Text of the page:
The last couple of weeks, the first 2 weeks of 2013, I have been trying to reflect on ahimsa. The first Yama in Patanjali’s eight-limb path toward enlightenment means non-violence or non-harming. What if you encounter a vicious cobra or a total b-i-t-c-h (as my sisters and I did last week at a YOGA studio?) Ahimsa. Always… non-harming.
Yesterday I was reminded of this lesson with some beautiful words from Osho:
“The world is an Echo-ing place. What ever we put into the world is what will come back to us.”
We have contemplated Ahimsa in terms of being kind to OURSELVES, and with being kind towards ANIMALS, but what is the primary function of this Yama? To be kind to those around us… to be kind to the world. No matter what.
In his book Autobiography of a Yogi, Paramahansa Yogananda asks Mahatma Gandhi about the definition of ahimsa. Gandhi said, “The avoidance of harm to any living creature in thought or deed.” Yogananda asked him if it was alright to kill a vicious cobra in order to protect an innocent child. Gandhi said that he would practice ahimsa, non-harming… but he then added, “I must confess that I could not serenely carry on this conversation were I faced by a cobra.”
The reason for not harming anything seems simple enough- it is the Godly/Spiritual thing to do. Is it anymore complex then that?
In the book Shantaram, the protagonist Linbaba is taught by his teacher Abdel Khader Khan, that sometimes it is necessary to do the wrong thing for the right reasons. Would you kill a cobra of it meant saving a child? My guess is that most people would. This is a great example of doing the wrong thing for the right reasons. Bhaskar, our yoga teacher in Rishikesh, would say as Gandhi did and suggest we should ALWAYS practice ahimsa.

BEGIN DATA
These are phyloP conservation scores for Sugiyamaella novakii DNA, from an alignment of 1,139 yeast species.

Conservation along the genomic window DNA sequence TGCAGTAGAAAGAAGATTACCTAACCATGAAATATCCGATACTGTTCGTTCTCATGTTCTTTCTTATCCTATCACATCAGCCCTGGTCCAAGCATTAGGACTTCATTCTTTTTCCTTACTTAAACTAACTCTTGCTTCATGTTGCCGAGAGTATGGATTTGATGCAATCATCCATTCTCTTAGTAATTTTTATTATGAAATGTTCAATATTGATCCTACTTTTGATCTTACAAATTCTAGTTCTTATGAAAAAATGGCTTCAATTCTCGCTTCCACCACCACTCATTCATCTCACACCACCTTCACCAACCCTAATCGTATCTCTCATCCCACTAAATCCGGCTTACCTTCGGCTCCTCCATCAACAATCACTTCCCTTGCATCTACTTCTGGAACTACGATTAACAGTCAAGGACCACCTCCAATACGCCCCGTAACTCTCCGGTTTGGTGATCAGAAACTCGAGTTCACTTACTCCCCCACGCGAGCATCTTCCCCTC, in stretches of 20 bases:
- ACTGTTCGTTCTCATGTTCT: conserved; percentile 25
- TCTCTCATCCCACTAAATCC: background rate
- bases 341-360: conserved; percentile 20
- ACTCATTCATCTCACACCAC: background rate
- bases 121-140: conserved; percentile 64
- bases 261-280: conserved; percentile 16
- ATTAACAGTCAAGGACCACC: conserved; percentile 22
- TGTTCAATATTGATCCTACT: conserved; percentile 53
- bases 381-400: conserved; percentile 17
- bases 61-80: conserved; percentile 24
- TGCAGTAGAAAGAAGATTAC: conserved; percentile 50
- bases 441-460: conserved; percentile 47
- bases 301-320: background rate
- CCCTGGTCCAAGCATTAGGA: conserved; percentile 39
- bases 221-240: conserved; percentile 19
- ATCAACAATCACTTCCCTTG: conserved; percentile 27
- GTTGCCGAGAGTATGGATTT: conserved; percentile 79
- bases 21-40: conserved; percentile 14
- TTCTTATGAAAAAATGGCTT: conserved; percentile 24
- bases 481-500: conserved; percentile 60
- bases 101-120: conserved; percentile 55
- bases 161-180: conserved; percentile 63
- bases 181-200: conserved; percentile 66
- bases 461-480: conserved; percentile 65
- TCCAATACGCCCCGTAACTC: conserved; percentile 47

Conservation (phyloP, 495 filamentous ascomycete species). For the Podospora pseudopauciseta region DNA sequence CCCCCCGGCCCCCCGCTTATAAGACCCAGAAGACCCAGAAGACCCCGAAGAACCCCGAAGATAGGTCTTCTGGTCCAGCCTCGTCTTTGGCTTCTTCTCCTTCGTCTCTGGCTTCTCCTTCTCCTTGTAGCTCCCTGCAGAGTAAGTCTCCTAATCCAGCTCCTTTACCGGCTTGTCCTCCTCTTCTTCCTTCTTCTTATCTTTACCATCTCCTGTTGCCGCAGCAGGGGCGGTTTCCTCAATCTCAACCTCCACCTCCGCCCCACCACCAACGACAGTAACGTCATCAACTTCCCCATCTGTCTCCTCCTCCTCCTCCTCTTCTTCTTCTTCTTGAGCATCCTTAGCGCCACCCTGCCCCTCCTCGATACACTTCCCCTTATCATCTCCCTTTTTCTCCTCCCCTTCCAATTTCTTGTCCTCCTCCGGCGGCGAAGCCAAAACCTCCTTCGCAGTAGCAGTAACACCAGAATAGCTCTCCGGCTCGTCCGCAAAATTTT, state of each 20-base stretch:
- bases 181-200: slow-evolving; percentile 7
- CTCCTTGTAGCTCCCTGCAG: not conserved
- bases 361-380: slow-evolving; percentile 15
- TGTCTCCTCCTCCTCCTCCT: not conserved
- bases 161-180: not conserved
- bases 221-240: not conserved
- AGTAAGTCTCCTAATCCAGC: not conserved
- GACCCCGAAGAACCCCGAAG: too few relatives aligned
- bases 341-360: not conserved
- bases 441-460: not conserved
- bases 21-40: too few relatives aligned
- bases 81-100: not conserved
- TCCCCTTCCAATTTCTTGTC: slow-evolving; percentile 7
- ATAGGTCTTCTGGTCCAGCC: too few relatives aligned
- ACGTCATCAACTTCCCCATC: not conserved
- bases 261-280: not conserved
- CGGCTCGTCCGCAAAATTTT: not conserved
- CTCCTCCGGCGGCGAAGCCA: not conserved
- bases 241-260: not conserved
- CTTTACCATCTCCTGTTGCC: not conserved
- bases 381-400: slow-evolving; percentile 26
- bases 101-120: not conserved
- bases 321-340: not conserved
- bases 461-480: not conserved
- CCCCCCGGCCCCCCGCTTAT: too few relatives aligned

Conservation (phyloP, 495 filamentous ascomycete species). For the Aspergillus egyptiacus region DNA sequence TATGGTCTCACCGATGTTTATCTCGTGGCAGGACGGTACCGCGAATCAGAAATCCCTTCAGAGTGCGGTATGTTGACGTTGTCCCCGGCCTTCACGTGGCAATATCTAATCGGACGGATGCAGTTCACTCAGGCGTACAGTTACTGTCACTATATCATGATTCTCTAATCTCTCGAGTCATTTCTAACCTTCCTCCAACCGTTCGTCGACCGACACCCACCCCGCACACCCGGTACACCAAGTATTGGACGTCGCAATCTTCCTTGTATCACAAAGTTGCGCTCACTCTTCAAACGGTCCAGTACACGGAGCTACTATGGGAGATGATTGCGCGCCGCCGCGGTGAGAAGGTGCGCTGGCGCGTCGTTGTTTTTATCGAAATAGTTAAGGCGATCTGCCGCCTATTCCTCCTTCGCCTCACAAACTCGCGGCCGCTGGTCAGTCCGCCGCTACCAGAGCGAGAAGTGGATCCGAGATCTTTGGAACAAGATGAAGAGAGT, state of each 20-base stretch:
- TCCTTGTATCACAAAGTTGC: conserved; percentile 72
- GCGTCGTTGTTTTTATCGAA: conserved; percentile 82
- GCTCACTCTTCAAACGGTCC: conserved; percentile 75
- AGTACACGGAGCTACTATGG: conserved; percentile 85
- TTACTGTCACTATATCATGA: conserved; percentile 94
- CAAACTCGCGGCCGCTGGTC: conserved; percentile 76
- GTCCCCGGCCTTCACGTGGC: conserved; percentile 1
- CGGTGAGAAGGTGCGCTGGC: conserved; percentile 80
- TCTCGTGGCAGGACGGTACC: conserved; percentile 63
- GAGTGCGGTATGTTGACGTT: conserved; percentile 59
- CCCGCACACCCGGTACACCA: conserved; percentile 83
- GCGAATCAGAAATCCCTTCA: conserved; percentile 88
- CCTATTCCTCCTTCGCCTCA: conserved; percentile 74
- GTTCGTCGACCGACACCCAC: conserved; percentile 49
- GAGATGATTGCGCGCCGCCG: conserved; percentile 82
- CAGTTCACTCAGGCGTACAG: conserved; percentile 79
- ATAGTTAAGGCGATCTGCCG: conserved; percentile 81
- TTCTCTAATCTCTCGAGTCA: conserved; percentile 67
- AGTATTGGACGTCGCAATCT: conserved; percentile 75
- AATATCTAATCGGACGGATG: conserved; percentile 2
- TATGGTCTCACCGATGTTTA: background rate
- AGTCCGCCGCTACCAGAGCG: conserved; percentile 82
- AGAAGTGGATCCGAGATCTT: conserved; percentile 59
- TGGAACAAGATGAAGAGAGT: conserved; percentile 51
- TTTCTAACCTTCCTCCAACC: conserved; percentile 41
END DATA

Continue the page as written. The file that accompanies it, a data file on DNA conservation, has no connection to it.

It is the first Yama listed for a reason. It serves as the backbone for all the other life suggestions made in Vedic texts, therefore, a must. Bhaskar would also probably argue that one should not get involved with the will of the universe. Attacking cobra or not… What do you think?
Here in the west…we probably won’t be encountering any cobras in the near future, the closest thing we might meet is the “Yoga Bitch” (THEY EXIST!) This is where AHIMSA is an absolute MUST.
The Yoga Bitc%.
Last week I visited a local studio with my two sisters Andrea and Leah along with a young Ugandan man, Haril, who had NEVER practiced yoga before. We wanted to try out the studio* with a 7 day special priced package. We were greeted by a fiery, abrasively honest, hot yoga teacher. The first couple of days we were astounded by her gruffness and a couple of times we left the studio wanting to say, “Excuse me! Do you realize you are an expletive expletive expletive!?” We prayed. We were KIND. We did NOT cause harm to the yoga cobra…we kept our mouths shut. This provided us with a small miracle. We were given the opportunity days 3,4, 5 and 6 to see that she was a FANTASTIC teacher (especially for the intense type of yoga she was teaching) despite her harshness. She motivated her students, and she was the same with EVERYONE. Her attitude, personality, wasn’t personal, it was a part of her plan to motivate and inspire… and we ended up enjoying (loving) the classes.
Sometimes HUGE lessons can be learned from the cobras in our lives by not doing anything!
ACTION STEP: Be kind towards others always.
*The studio was The Hot Room in South Denver. We recommend it 😉